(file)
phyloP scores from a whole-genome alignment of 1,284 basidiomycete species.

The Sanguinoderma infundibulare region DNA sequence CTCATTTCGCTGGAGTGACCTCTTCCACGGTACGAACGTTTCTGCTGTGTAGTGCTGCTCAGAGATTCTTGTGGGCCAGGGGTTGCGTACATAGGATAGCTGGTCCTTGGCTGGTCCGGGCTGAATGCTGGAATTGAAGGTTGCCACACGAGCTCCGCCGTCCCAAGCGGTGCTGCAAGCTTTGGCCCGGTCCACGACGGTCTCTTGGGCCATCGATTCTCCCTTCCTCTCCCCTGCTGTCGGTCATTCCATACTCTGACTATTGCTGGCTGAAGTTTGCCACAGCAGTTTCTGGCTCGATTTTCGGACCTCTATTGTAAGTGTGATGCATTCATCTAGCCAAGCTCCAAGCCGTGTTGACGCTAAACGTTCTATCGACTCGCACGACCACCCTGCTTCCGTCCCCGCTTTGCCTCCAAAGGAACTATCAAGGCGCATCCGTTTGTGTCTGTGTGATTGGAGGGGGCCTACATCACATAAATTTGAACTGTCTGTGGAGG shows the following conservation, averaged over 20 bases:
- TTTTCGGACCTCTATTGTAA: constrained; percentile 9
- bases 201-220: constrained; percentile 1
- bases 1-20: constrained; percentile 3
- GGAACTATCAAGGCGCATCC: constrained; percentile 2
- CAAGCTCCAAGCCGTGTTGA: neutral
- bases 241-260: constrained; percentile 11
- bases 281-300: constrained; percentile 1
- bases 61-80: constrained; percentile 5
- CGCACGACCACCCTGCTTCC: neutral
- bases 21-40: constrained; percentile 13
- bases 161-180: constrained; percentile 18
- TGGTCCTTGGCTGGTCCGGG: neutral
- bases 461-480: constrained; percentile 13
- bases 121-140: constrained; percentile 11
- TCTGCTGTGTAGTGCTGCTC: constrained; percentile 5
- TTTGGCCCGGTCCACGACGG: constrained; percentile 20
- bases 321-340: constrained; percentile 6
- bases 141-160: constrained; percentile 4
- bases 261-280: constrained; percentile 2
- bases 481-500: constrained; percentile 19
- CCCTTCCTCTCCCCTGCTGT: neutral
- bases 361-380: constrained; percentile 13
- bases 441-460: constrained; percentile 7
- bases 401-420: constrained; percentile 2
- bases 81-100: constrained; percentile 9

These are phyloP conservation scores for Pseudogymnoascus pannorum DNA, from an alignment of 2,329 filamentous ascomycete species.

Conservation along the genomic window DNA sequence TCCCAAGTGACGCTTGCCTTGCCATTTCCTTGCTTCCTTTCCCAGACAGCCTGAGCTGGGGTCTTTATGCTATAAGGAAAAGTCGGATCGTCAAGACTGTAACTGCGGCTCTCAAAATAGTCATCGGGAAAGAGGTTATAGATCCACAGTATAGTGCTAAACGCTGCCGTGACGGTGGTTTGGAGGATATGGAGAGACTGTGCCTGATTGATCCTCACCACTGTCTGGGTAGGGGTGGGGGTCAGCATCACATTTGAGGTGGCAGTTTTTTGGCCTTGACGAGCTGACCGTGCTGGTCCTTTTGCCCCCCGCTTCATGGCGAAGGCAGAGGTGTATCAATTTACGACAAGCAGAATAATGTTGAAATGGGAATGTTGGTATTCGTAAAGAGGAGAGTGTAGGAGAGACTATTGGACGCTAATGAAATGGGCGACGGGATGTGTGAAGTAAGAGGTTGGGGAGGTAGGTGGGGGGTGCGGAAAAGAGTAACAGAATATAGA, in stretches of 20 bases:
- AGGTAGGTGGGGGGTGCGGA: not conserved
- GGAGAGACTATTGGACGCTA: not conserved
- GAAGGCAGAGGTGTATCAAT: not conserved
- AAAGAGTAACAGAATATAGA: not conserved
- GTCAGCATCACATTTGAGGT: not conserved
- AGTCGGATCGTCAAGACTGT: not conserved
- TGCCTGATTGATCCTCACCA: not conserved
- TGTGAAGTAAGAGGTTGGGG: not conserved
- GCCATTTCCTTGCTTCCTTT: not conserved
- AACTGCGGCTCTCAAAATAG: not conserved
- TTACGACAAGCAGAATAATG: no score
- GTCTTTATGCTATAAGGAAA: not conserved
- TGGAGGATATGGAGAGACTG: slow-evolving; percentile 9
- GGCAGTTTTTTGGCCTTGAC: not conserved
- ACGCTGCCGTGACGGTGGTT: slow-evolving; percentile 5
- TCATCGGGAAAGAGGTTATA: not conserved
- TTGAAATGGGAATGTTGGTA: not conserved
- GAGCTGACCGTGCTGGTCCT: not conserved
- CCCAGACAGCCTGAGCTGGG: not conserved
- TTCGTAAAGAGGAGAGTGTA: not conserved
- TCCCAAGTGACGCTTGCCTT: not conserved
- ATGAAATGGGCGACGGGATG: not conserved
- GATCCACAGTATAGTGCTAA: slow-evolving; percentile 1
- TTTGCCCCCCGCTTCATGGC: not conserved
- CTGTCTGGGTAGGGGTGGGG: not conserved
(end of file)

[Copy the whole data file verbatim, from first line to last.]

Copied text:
phyloP scores from a whole-genome alignment of 1,284 basidiomycete species.

The Sanguinoderma infundibulare region DNA sequence CTCATTTCGCTGGAGTGACCTCTTCCACGGTACGAACGTTTCTGCTGTGTAGTGCTGCTCAGAGATTCTTGTGGGCCAGGGGTTGCGTACATAGGATAGCTGGTCCTTGGCTGGTCCGGGCTGAATGCTGGAATTGAAGGTTGCCACACGAGCTCCGCCGTCCCAAGCGGTGCTGCAAGCTTTGGCCCGGTCCACGACGGTCTCTTGGGCCATCGATTCTCCCTTCCTCTCCCCTGCTGTCGGTCATTCCATACTCTGACTATTGCTGGCTGAAGTTTGCCACAGCAGTTTCTGGCTCGATTTTCGGACCTCTATTGTAAGTGTGATGCATTCATCTAGCCAAGCTCCAAGCCGTGTTGACGCTAAACGTTCTATCGACTCGCACGACCACCCTGCTTCCGTCCCCGCTTTGCCTCCAAAGGAACTATCAAGGCGCATCCGTTTGTGTCTGTGTGATTGGAGGGGGCCTACATCACATAAATTTGAACTGTCTGTGGAGG shows the following conservation, averaged over 20 bases:
- TTTTCGGACCTCTATTGTAA: constrained; percentile 9
- bases 201-220: constrained; percentile 1
- bases 1-20: constrained; percentile 3
- GGAACTATCAAGGCGCATCC: constrained; percentile 2
- CAAGCTCCAAGCCGTGTTGA: neutral
- bases 241-260: constrained; percentile 11
- bases 281-300: constrained; percentile 1
- bases 61-80: constrained; percentile 5
- CGCACGACCACCCTGCTTCC: neutral
- bases 21-40: constrained; percentile 13
- bases 161-180: constrained; percentile 18
- TGGTCCTTGGCTGGTCCGGG: neutral
- bases 461-480: constrained; percentile 13
- bases 121-140: constrained; percentile 11
- TCTGCTGTGTAGTGCTGCTC: constrained; percentile 5
- TTTGGCCCGGTCCACGACGG: constrained; percentile 20
- bases 321-340: constrained; percentile 6
- bases 141-160: constrained; percentile 4
- bases 261-280: constrained; percentile 2
- bases 481-500: constrained; percentile 19
- CCCTTCCTCTCCCCTGCTGT: neutral
- bases 361-380: constrained; percentile 13
- bases 441-460: constrained; percentile 7
- bases 401-420: constrained; percentile 2
- bases 81-100: constrained; percentile 9

These are phyloP conservation scores for Pseudogymnoascus pannorum DNA, from an alignment of 2,329 filamentous ascomycete species.

Conservation along the genomic window DNA sequence TCCCAAGTGACGCTTGCCTTGCCATTTCCTTGCTTCCTTTCCCAGACAGCCTGAGCTGGGGTCTTTATGCTATAAGGAAAAGTCGGATCGTCAAGACTGTAACTGCGGCTCTCAAAATAGTCATCGGGAAAGAGGTTATAGATCCACAGTATAGTGCTAAACGCTGCCGTGACGGTGGTTTGGAGGATATGGAGAGACTGTGCCTGATTGATCCTCACCACTGTCTGGGTAGGGGTGGGGGTCAGCATCACATTTGAGGTGGCAGTTTTTTGGCCTTGACGAGCTGACCGTGCTGGTCCTTTTGCCCCCCGCTTCATGGCGAAGGCAGAGGTGTATCAATTTACGACAAGCAGAATAATGTTGAAATGGGAATGTTGGTATTCGTAAAGAGGAGAGTGTAGGAGAGACTATTGGACGCTAATGAAATGGGCGACGGGATGTGTGAAGTAAGAGGTTGGGGAGGTAGGTGGGGGGTGCGGAAAAGAGTAACAGAATATAGA, in stretches of 20 bases:
- AGGTAGGTGGGGGGTGCGGA: not conserved
- GGAGAGACTATTGGACGCTA: not conserved
- GAAGGCAGAGGTGTATCAAT: not conserved
- AAAGAGTAACAGAATATAGA: not conserved
- GTCAGCATCACATTTGAGGT: not conserved
- AGTCGGATCGTCAAGACTGT: not conserved
- TGCCTGATTGATCCTCACCA: not conserved
- TGTGAAGTAAGAGGTTGGGG: not conserved
- GCCATTTCCTTGCTTCCTTT: not conserved
- AACTGCGGCTCTCAAAATAG: not conserved
- TTACGACAAGCAGAATAATG: no score
- GTCTTTATGCTATAAGGAAA: not conserved
- TGGAGGATATGGAGAGACTG: slow-evolving; percentile 9
- GGCAGTTTTTTGGCCTTGAC: not conserved
- ACGCTGCCGTGACGGTGGTT: slow-evolving; percentile 5
- TCATCGGGAAAGAGGTTATA: not conserved
- TTGAAATGGGAATGTTGGTA: not conserved
- GAGCTGACCGTGCTGGTCCT: not conserved
- CCCAGACAGCCTGAGCTGGG: not conserved
- TTCGTAAAGAGGAGAGTGTA: not conserved
- TCCCAAGTGACGCTTGCCTT: not conserved
- ATGAAATGGGCGACGGGATG: not conserved
- GATCCACAGTATAGTGCTAA: slow-evolving; percentile 1
- TTTGCCCCCCGCTTCATGGC: not conserved
- CTGTCTGGGTAGGGGTGGGG: not conserved